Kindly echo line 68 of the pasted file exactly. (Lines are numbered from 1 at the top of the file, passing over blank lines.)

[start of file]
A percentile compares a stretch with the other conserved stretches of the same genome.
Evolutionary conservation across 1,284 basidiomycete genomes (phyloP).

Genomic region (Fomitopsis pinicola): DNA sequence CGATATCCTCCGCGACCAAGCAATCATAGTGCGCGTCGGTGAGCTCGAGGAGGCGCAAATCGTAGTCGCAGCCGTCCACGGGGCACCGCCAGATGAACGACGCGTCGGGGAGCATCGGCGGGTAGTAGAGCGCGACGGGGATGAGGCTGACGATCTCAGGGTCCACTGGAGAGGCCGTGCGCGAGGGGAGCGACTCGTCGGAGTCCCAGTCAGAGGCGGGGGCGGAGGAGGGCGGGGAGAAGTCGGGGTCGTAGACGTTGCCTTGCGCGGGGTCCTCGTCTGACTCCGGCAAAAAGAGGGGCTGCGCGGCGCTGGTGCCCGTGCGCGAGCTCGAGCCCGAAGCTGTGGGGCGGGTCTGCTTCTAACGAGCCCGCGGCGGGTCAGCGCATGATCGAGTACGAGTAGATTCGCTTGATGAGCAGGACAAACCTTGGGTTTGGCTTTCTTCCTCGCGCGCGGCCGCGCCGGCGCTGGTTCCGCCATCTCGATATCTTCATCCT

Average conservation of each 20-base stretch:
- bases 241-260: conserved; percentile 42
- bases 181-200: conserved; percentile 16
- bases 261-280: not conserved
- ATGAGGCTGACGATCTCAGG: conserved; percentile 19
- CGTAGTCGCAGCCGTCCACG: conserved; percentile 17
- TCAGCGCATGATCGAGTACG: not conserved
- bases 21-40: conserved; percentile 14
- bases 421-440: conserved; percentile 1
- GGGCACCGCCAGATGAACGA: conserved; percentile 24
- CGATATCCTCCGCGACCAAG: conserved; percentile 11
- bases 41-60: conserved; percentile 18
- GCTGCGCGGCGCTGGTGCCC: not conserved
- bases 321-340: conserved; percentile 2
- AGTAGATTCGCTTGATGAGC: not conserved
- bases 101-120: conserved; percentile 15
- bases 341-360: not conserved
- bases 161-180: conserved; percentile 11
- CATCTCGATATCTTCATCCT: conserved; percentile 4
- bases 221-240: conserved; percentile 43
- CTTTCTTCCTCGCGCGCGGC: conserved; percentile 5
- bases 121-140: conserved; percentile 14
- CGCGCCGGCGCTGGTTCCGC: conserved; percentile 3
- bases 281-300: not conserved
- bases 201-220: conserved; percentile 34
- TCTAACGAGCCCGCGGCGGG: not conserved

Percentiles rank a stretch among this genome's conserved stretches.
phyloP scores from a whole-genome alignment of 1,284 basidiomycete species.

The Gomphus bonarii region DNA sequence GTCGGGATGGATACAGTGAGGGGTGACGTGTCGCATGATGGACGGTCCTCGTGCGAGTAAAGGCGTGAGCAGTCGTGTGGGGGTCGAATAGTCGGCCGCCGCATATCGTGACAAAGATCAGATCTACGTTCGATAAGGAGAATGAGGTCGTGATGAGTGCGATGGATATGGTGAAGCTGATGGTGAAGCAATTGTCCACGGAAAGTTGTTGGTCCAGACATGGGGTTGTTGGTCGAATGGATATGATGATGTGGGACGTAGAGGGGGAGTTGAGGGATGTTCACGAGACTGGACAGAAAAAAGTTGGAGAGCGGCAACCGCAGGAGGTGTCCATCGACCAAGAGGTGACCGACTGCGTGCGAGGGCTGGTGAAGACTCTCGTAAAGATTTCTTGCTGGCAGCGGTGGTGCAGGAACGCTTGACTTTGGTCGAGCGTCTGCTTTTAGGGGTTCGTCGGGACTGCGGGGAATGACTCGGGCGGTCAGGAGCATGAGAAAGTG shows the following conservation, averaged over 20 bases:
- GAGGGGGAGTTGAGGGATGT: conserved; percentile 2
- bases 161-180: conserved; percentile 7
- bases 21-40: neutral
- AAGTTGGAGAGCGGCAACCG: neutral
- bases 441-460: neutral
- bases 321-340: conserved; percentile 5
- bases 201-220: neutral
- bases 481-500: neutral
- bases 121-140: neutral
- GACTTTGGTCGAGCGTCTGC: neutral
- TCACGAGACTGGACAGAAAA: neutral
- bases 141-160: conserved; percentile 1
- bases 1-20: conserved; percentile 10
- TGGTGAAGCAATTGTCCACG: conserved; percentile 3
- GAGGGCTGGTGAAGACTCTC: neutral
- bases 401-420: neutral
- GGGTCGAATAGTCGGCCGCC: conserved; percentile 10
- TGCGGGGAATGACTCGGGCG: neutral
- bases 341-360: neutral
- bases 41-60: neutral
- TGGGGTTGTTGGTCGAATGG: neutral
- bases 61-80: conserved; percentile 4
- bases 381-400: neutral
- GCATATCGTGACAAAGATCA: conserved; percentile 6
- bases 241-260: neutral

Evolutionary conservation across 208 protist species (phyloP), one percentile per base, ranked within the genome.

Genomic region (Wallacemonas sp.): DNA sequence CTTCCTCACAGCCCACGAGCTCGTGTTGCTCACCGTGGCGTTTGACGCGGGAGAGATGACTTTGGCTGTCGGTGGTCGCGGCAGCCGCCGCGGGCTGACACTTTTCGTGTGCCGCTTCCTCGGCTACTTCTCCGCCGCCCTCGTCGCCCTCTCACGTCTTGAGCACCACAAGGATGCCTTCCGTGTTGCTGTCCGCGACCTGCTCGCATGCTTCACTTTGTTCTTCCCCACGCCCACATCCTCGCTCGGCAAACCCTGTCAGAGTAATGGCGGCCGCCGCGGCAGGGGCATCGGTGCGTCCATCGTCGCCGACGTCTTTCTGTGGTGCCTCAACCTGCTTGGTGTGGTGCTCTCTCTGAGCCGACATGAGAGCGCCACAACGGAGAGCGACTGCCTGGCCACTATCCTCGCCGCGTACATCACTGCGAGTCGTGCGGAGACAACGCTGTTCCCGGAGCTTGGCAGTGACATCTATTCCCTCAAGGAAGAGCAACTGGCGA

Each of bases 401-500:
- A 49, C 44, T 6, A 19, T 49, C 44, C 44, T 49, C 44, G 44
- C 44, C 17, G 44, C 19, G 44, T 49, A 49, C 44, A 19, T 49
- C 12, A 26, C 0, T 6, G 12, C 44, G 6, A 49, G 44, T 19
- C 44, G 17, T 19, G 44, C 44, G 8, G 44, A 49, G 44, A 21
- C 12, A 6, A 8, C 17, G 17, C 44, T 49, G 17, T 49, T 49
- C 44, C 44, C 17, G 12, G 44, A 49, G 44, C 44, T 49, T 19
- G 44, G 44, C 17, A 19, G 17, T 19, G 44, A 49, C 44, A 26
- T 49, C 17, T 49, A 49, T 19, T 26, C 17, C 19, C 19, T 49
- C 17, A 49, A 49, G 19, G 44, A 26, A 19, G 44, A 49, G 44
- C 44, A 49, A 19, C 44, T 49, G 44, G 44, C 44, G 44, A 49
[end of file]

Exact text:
- T 49, C 17, T 49, A 49, T 19, T 26, C 17, C 19, C 19, T 49